Geophysical Journal International 08/2013; 194(2):1250-1280. · 2.85 Impact Factor
  • R. Kamei, R. G. Pratt
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    ABSTRACT: Visco-acoustic waveform inversion can potentially yield quantitative images of the distribution of both velocity and the attenuation parameters from seismic data. Intrinsic P-wave attenuation has been of particular interest, but has also proven challenging. Frequency-domain inversion allows attenuation and velocity relations to be easily incorporated, and allows a natural multiscale approach. The Laplace-Fourier approach extends this to allow the natural damping of waveforms to enhance early arrivals. Nevertheless, simultaneous inversion of velocity and attenuation leads to significant `cross-talk' between the resulting images, reflecting a lack of parameter resolution and indicating the need for pre-conditioning and regularization of the inverse problem. We analyse the cross-talk issue by partitioning the inversion parameters into two classes; the velocity parameter class, and the attenuation parameter class. Both parameters are defined at a reference frequency, and a dispersion relation is assumed that describes these parameters at any other frequency. We formulate the model gradients at a forward modelling frequency, and convert them to the reference frequency by employing the Jacobian of the coordinate change represented by the dispersion relation. We show that at a given modelling frequency, the Fréchet derivatives corresponding to these two parameter classes differ only by a 90° phase shift, meaning that the magnitudes of resulting model updates will be unscaled, and will not reflect the expected magnitudes in realistic (Q-1 ≪ 1) media. Due to the lack of scaling, cross-talk will be enhanced by poor subsurface illumination, by errors in kinematics, and by data noise. To solve these issues, we introduce an attenuation scaling term (the inverse of a penalty term) that is used to pre-condition the gradient by controlling the magnitudes of the updates to the attenuation parameters. Initial results from a suite of synthetic cross-hole tests using a three-layer randomly heterogenous model with both intrinsic and extrinsic (scattering) attenuation demonstrate that cross-talk is a significant problem in attenuation inversion. Using the same model, we further show that cross-talk can be suppressed by varying the attenuation scaling term in our pre-conditioning operator. This strategy is effective for simultaneous inversion of velocity and attenuation, and for sequential inversion (a two-stage approach in which only the velocity models are recovered in the first stage). Further regularization using a smoothing term applied to the attenuation parameters is also effective in reducing cross-talk, which is often highly oscillatory. The sequential inversion approach restricts the search space for attenuation parameters, and appears to be important in retrieving a reliable attenuation model when strong time-damping is applied. In a final test with our synthetic model, we successfully carry out visco-acoustic inversions of noise-contaminated data.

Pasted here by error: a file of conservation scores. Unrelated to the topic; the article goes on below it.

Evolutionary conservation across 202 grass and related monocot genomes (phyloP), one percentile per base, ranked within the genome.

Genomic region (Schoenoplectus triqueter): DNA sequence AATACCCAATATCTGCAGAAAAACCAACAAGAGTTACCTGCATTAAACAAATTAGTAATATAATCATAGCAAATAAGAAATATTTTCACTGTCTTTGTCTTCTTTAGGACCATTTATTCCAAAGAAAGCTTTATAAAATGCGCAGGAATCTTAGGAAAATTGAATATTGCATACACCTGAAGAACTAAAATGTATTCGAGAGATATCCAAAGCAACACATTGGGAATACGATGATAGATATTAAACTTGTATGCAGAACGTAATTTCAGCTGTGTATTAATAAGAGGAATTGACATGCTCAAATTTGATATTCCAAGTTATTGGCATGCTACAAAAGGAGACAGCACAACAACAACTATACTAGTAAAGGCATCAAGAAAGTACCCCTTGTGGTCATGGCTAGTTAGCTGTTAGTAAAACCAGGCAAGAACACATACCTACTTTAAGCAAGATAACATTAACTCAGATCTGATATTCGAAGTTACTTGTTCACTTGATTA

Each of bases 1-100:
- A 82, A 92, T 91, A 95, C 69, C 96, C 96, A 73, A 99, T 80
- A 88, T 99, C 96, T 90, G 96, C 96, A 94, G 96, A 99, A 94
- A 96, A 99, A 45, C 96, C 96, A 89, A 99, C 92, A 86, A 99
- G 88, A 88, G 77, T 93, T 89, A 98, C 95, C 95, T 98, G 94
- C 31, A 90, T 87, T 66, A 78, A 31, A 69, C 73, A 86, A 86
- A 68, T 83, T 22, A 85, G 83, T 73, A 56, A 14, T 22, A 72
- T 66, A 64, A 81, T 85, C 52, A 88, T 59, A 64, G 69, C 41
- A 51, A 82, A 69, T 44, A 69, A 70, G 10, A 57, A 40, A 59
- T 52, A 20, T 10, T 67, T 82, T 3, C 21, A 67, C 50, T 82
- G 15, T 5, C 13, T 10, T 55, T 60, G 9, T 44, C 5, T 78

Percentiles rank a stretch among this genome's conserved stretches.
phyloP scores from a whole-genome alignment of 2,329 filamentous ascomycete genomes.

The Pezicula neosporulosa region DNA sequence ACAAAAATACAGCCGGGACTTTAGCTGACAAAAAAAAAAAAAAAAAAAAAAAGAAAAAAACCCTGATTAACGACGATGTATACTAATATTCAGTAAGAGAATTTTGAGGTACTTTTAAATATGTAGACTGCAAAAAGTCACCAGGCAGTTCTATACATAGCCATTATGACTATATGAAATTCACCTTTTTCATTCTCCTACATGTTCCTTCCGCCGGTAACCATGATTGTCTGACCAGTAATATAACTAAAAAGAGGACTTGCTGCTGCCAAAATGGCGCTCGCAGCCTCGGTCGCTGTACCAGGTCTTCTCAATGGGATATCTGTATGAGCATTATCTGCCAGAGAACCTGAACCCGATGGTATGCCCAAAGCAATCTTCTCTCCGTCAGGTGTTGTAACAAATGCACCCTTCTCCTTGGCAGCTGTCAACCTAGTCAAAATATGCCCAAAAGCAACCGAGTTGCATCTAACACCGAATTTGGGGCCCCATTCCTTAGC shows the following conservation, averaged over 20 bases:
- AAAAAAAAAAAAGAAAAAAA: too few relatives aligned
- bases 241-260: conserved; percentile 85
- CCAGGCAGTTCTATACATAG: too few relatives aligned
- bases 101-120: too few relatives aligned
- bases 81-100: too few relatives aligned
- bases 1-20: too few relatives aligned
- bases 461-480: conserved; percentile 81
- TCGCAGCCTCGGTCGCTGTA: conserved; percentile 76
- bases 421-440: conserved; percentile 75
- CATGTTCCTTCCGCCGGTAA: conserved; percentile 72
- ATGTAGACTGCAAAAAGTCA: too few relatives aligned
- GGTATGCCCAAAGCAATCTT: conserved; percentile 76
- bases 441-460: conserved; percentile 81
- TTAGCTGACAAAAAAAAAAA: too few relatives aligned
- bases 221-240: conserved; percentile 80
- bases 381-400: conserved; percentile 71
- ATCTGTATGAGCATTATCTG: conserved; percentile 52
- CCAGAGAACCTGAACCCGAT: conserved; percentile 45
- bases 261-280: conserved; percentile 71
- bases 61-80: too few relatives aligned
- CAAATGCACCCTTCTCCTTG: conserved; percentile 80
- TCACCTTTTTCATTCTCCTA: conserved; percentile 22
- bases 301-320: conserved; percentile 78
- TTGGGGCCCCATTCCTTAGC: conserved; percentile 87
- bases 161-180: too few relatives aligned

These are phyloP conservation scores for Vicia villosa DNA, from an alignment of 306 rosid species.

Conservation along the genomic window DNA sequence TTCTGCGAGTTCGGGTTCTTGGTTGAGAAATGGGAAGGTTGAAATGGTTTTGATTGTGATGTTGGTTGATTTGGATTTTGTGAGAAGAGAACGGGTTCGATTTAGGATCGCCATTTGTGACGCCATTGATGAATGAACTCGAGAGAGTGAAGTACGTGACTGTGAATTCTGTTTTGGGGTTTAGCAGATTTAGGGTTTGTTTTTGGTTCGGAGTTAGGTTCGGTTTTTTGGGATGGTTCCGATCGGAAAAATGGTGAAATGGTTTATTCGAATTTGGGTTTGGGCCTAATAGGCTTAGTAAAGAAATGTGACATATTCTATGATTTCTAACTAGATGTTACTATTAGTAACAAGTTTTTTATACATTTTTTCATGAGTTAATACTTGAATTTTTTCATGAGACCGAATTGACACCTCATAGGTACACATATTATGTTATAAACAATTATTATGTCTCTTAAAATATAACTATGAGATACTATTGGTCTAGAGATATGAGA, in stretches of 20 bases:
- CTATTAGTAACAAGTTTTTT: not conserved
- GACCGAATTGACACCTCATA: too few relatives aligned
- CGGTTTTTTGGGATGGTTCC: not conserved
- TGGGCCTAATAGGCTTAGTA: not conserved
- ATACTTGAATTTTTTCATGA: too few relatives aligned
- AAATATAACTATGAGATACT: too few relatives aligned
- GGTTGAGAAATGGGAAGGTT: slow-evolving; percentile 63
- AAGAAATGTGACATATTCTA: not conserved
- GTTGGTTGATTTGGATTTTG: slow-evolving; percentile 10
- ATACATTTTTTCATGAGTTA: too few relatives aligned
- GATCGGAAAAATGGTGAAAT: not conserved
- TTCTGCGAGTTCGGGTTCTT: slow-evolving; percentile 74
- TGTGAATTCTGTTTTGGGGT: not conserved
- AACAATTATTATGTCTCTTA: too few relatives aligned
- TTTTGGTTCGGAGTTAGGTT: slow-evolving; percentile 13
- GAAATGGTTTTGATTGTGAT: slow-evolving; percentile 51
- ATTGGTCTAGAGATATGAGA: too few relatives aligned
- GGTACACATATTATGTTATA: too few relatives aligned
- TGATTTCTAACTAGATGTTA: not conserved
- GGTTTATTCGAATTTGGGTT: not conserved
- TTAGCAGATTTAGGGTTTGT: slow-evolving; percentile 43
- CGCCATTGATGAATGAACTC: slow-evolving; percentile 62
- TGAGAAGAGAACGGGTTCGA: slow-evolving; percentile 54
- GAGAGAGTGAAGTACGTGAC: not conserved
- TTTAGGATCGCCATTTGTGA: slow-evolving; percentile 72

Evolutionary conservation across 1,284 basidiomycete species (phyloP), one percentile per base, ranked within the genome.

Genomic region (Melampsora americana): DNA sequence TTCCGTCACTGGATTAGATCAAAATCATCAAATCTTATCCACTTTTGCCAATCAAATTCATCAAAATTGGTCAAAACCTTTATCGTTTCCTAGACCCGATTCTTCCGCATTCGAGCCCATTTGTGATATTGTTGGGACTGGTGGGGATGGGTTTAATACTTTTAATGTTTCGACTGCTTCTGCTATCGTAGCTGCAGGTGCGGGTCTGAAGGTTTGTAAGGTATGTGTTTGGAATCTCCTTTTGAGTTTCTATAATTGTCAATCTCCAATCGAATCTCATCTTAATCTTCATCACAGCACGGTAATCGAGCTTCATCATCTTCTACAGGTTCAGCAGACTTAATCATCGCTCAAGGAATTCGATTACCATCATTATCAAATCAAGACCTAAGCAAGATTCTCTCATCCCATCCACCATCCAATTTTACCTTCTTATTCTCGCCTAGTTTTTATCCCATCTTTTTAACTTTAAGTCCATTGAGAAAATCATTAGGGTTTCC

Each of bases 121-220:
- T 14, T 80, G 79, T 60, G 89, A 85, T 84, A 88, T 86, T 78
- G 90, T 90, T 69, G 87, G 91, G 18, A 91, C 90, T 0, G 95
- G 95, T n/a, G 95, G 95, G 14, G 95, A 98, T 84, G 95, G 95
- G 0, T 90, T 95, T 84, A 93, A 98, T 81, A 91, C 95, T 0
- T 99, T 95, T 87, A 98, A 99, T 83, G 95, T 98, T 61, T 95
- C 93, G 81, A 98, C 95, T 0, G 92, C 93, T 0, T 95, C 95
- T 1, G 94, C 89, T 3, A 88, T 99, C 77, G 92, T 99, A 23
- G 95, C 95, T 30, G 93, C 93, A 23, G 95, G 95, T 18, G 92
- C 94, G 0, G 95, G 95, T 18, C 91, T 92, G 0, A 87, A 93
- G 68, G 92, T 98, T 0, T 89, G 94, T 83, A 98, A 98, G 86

Geophysical Journal International 08/2013; 194(2):859-884. · 2.85 Impact Factor
  • Rie Kamei, R. Gerhard Pratt
    SEG Technical Program Expanded Abstracts 2012; 09/2012
  • SEG Technical Program Expanded Abstracts 2012; 09/2012
  • Rie Kamei, R. Gerhard Pratt, Takeshi Tsuji